Kent Police Museum
The collection includes uniforms, past and present policing equipment, crime related items, documents, a range of books and official records, as well as a large number of photographs.
Following its temporary closure and subsequent relocation to Faversham Police Station, we are pleased to announce that the Kent Police Museum will be reopening later this year!
The Kent Police Museum collection has grown from items gathered together from within the Force and donated by retired Officers and staff in 1973. The collection occupied space in several offices at Kent Police HQ in Maidstone and, inevitably, space became restricted, leading to new accommodation at Chatham Historic Dockyard in 1994
For the next 20 years the collection was shared with visitors to the Dockyard and to school children and other groups on special visits before plans were drafted to create a dedicated facility in Faversham.
In 2016, Faversham Police Station became the new home of the Kent Police Museum, although the station will continue to house working police officers and staff. This charming 1904 building is formed of two houses and still retains the original cell block, a feature which will be developed in current plans to create new displays and a more immersive experience for visitors
- try on real police uniform and see what you’d look like if you were an officer;
- hear real life stories of people who have been involved with Kent Police;
step into our Edwardian cell block;
- see the evidence that brought criminals to justice in Kent in our crime room.
Our collection spans the history of Kent Police from 1857 to the present day, including the Borough forces and crimes committed in the County. Like most museums, we work hard to document and catalogue our growing collection in line with UK museum professional standards.
An estimate of our current holdings includes:
- 10,000 photographs (including negatives)
- 3,000 artefacts (including uniforms/guns/evidence)
- 5,000 documents (including newspaper articles)
- 1,500 books/journals
- 3,000 films
- 2 Motorbikes
Our priority is to make sure material is properly cared for and documented in a way that we can easily retrieve detailed information. As we get more of the collection recorded digitally, our long term plan is to allow online research access to non-sensitive parts of our records.
Physical access to real museum objects is an important way to reinforce learning and, during the process of managing our collection, we have identified specific items that can be handled by the public. This includes items such as:
- Forensic equipment
The Museum’s current rationalization and documentation of its collections gives the perfect opportunity to review its collections against our new Collections Development Policy. In this way we can ensure that our permanent collection is relevant to the story of Kent Police and items aren’t too heavily duplicated.
We welcome any enquiries, requests or suggestions from schools or educational groups; please use the enquiry form on this site.
We have a team of volunteers who help with documenting and cataloguing our collection, but are always looking for additional help.
- identifying artefacts;
- dealing with enquiries such as family history questions;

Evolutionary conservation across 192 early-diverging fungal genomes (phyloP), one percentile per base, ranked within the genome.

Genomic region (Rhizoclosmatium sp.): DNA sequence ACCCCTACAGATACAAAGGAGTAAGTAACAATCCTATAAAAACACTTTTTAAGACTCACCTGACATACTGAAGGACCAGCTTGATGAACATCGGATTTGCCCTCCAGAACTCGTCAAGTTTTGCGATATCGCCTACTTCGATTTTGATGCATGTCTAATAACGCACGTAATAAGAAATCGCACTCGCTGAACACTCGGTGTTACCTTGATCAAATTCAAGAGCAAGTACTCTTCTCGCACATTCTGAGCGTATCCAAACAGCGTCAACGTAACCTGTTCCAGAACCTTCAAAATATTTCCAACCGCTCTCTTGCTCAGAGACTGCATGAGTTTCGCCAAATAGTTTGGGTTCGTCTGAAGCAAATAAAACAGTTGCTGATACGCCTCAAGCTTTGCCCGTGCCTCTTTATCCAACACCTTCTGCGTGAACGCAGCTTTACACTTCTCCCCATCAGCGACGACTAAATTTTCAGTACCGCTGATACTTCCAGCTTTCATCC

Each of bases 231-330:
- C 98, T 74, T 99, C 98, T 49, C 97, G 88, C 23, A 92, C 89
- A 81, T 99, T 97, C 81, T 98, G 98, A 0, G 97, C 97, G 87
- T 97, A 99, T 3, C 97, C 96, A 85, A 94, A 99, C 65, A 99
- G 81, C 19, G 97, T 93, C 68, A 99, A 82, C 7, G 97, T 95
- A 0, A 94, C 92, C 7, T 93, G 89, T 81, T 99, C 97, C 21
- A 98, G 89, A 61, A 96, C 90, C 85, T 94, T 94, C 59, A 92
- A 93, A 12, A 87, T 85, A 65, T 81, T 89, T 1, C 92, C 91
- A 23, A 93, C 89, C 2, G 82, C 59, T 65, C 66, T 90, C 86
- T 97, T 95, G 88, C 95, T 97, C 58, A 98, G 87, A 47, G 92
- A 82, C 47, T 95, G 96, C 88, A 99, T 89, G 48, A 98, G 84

- photographing artefacts;
- entering artefact details into a computer database;
- making sure artefacts are cared for properly.
But as the Museum opens to the public next summer and starts to deliver formal and informal learning activities, there will be further opportunities for volunteering in admissions and education.
Once security vetting is completed, a work programme will be agreed with each volunteer depending on their skills, experience, interests and availability. Full training and supervision is given to all volunteers
So if you have a background in policing, a keen interest in the history of our Police force, computer skills or want to get involved with the schools programme get in touch through the contact form
Providing access to artefacts and historical information relating to Kent Police is a core function of the Museum. With the support of Kent Police, our volunteers and regional support agencies, we are investing a lot of energy into delivering that access to a global audience.
Such work depends on the professional documentation of the existing collection, as well as for new donations as they are accepted into the collection.
The growth of an electronic database to record and detail every item is central to efficient retrieval of information so we can answer a wide variety of enquiries. These include enquiries related to:
- family histories;
- identification of items;
- crimes in Kent;
- historical facts relating to Kent Police;
- policing methods and equipment;
- specific items from the collections e.g. uniforms, badges etc.
There is a charge for those enquiries that take a longer time to process, and normal charges will apply for supplied photocopies etc.
But there is no charge if we cannot help you.
Visiting researchers are able access the collections by appointment and under the supervision of the Curator
Kent Police must be credited for the provision of any information used for publications.
Email us if you wish to:
- donate an object or a photograph relevant to Kent Police history
- donate money to help with running costs
- work as a volunteer at the museum
In your email, put 'donation' or 'volunteering' in the subject field and include the following in your message:
- phone number
- what you would like to donate (object or stated amount of money)
- preferred method of contact